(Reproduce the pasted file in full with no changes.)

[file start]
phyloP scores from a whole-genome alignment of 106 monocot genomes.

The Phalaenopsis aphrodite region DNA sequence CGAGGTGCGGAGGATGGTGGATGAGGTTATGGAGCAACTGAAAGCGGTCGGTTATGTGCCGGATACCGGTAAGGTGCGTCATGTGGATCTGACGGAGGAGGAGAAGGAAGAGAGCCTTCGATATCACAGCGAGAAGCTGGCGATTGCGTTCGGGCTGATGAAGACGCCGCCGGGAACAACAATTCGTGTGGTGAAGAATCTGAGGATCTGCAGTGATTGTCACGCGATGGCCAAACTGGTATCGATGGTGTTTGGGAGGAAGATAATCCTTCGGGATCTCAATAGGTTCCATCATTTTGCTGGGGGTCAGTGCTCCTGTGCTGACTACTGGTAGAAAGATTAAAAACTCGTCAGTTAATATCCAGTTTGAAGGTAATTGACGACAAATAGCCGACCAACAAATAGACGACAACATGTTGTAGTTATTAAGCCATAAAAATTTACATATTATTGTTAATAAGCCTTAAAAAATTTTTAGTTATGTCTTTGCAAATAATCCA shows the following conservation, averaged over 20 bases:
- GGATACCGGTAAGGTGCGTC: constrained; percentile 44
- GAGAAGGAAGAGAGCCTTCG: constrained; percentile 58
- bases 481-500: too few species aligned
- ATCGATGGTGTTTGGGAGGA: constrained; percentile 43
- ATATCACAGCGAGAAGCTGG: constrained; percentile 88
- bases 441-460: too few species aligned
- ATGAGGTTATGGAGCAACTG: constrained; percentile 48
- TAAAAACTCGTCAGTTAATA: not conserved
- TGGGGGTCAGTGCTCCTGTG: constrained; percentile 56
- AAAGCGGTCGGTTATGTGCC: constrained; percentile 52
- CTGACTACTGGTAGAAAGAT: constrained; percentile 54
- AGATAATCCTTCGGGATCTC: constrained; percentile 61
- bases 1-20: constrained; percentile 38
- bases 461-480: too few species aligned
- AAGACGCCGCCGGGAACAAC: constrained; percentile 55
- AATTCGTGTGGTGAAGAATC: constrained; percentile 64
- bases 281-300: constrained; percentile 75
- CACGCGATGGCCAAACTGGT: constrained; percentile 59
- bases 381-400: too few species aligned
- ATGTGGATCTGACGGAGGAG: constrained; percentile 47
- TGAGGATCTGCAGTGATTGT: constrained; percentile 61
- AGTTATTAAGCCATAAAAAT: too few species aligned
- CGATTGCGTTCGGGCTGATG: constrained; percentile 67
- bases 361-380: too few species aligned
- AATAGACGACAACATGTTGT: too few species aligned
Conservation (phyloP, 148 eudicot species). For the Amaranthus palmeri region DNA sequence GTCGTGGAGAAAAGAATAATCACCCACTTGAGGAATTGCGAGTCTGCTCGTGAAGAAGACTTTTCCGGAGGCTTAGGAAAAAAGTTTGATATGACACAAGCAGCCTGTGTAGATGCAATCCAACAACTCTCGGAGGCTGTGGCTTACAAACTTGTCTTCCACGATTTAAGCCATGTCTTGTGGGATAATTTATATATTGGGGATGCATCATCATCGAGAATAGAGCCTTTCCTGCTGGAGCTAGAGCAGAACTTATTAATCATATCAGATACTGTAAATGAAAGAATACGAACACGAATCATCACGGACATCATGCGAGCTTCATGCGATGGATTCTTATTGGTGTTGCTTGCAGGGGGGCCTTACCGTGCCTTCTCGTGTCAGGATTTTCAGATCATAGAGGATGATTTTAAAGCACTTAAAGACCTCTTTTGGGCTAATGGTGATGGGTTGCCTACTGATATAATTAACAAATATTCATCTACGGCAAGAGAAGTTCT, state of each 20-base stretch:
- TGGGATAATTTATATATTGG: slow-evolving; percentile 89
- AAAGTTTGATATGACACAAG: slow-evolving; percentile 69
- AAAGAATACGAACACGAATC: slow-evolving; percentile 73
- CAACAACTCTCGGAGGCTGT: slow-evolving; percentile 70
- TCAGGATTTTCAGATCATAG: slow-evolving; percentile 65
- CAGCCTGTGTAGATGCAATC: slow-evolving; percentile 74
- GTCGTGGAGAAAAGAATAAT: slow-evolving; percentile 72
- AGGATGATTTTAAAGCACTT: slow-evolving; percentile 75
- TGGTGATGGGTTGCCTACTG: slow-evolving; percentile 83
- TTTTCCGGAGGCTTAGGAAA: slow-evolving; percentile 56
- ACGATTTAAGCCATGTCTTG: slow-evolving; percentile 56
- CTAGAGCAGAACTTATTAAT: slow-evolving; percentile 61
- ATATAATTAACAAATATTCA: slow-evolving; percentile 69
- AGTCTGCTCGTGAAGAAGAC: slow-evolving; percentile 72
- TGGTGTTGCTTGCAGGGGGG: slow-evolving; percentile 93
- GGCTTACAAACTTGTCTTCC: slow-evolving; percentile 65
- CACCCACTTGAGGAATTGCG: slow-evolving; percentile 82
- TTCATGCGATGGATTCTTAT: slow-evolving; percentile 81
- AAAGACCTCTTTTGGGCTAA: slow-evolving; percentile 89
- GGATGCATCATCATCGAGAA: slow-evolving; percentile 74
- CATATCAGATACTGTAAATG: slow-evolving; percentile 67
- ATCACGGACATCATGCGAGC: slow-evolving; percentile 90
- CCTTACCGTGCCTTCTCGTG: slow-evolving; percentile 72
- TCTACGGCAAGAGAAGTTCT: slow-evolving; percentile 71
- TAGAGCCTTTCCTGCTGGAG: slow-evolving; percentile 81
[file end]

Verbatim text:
phyloP scores from a whole-genome alignment of 106 monocot genomes.

The Phalaenopsis aphrodite region DNA sequence CGAGGTGCGGAGGATGGTGGATGAGGTTATGGAGCAACTGAAAGCGGTCGGTTATGTGCCGGATACCGGTAAGGTGCGTCATGTGGATCTGACGGAGGAGGAGAAGGAAGAGAGCCTTCGATATCACAGCGAGAAGCTGGCGATTGCGTTCGGGCTGATGAAGACGCCGCCGGGAACAACAATTCGTGTGGTGAAGAATCTGAGGATCTGCAGTGATTGTCACGCGATGGCCAAACTGGTATCGATGGTGTTTGGGAGGAAGATAATCCTTCGGGATCTCAATAGGTTCCATCATTTTGCTGGGGGTCAGTGCTCCTGTGCTGACTACTGGTAGAAAGATTAAAAACTCGTCAGTTAATATCCAGTTTGAAGGTAATTGACGACAAATAGCCGACCAACAAATAGACGACAACATGTTGTAGTTATTAAGCCATAAAAATTTACATATTATTGTTAATAAGCCTTAAAAAATTTTTAGTTATGTCTTTGCAAATAATCCA shows the following conservation, averaged over 20 bases:
- GGATACCGGTAAGGTGCGTC: constrained; percentile 44
- GAGAAGGAAGAGAGCCTTCG: constrained; percentile 58
- bases 481-500: too few species aligned
- ATCGATGGTGTTTGGGAGGA: constrained; percentile 43
- ATATCACAGCGAGAAGCTGG: constrained; percentile 88
- bases 441-460: too few species aligned
- ATGAGGTTATGGAGCAACTG: constrained; percentile 48
- TAAAAACTCGTCAGTTAATA: not conserved
- TGGGGGTCAGTGCTCCTGTG: constrained; percentile 56
- AAAGCGGTCGGTTATGTGCC: constrained; percentile 52
- CTGACTACTGGTAGAAAGAT: constrained; percentile 54
- AGATAATCCTTCGGGATCTC: constrained; percentile 61
- bases 1-20: constrained; percentile 38
- bases 461-480: too few species aligned
- AAGACGCCGCCGGGAACAAC: constrained; percentile 55
- AATTCGTGTGGTGAAGAATC: constrained; percentile 64
- bases 281-300: constrained; percentile 75
- CACGCGATGGCCAAACTGGT: constrained; percentile 59
- bases 381-400: too few species aligned
- ATGTGGATCTGACGGAGGAG: constrained; percentile 47
- TGAGGATCTGCAGTGATTGT: constrained; percentile 61
- AGTTATTAAGCCATAAAAAT: too few species aligned
- CGATTGCGTTCGGGCTGATG: constrained; percentile 67
- bases 361-380: too few species aligned
- AATAGACGACAACATGTTGT: too few species aligned
Conservation (phyloP, 148 eudicot species). For the Amaranthus palmeri region DNA sequence GTCGTGGAGAAAAGAATAATCACCCACTTGAGGAATTGCGAGTCTGCTCGTGAAGAAGACTTTTCCGGAGGCTTAGGAAAAAAGTTTGATATGACACAAGCAGCCTGTGTAGATGCAATCCAACAACTCTCGGAGGCTGTGGCTTACAAACTTGTCTTCCACGATTTAAGCCATGTCTTGTGGGATAATTTATATATTGGGGATGCATCATCATCGAGAATAGAGCCTTTCCTGCTGGAGCTAGAGCAGAACTTATTAATCATATCAGATACTGTAAATGAAAGAATACGAACACGAATCATCACGGACATCATGCGAGCTTCATGCGATGGATTCTTATTGGTGTTGCTTGCAGGGGGGCCTTACCGTGCCTTCTCGTGTCAGGATTTTCAGATCATAGAGGATGATTTTAAAGCACTTAAAGACCTCTTTTGGGCTAATGGTGATGGGTTGCCTACTGATATAATTAACAAATATTCATCTACGGCAAGAGAAGTTCT, state of each 20-base stretch:
- TGGGATAATTTATATATTGG: slow-evolving; percentile 89
- AAAGTTTGATATGACACAAG: slow-evolving; percentile 69
- AAAGAATACGAACACGAATC: slow-evolving; percentile 73
- CAACAACTCTCGGAGGCTGT: slow-evolving; percentile 70
- TCAGGATTTTCAGATCATAG: slow-evolving; percentile 65
- CAGCCTGTGTAGATGCAATC: slow-evolving; percentile 74
- GTCGTGGAGAAAAGAATAAT: slow-evolving; percentile 72
- AGGATGATTTTAAAGCACTT: slow-evolving; percentile 75
- TGGTGATGGGTTGCCTACTG: slow-evolving; percentile 83
- TTTTCCGGAGGCTTAGGAAA: slow-evolving; percentile 56
- ACGATTTAAGCCATGTCTTG: slow-evolving; percentile 56
- CTAGAGCAGAACTTATTAAT: slow-evolving; percentile 61
- ATATAATTAACAAATATTCA: slow-evolving; percentile 69
- AGTCTGCTCGTGAAGAAGAC: slow-evolving; percentile 72
- TGGTGTTGCTTGCAGGGGGG: slow-evolving; percentile 93
- GGCTTACAAACTTGTCTTCC: slow-evolving; percentile 65
- CACCCACTTGAGGAATTGCG: slow-evolving; percentile 82
- TTCATGCGATGGATTCTTAT: slow-evolving; percentile 81
- AAAGACCTCTTTTGGGCTAA: slow-evolving; percentile 89
- GGATGCATCATCATCGAGAA: slow-evolving; percentile 74
- CATATCAGATACTGTAAATG: slow-evolving; percentile 67
- ATCACGGACATCATGCGAGC: slow-evolving; percentile 90
- CCTTACCGTGCCTTCTCGTG: slow-evolving; percentile 72
- TCTACGGCAAGAGAAGTTCT: slow-evolving; percentile 71
- TAGAGCCTTTCCTGCTGGAG: slow-evolving; percentile 81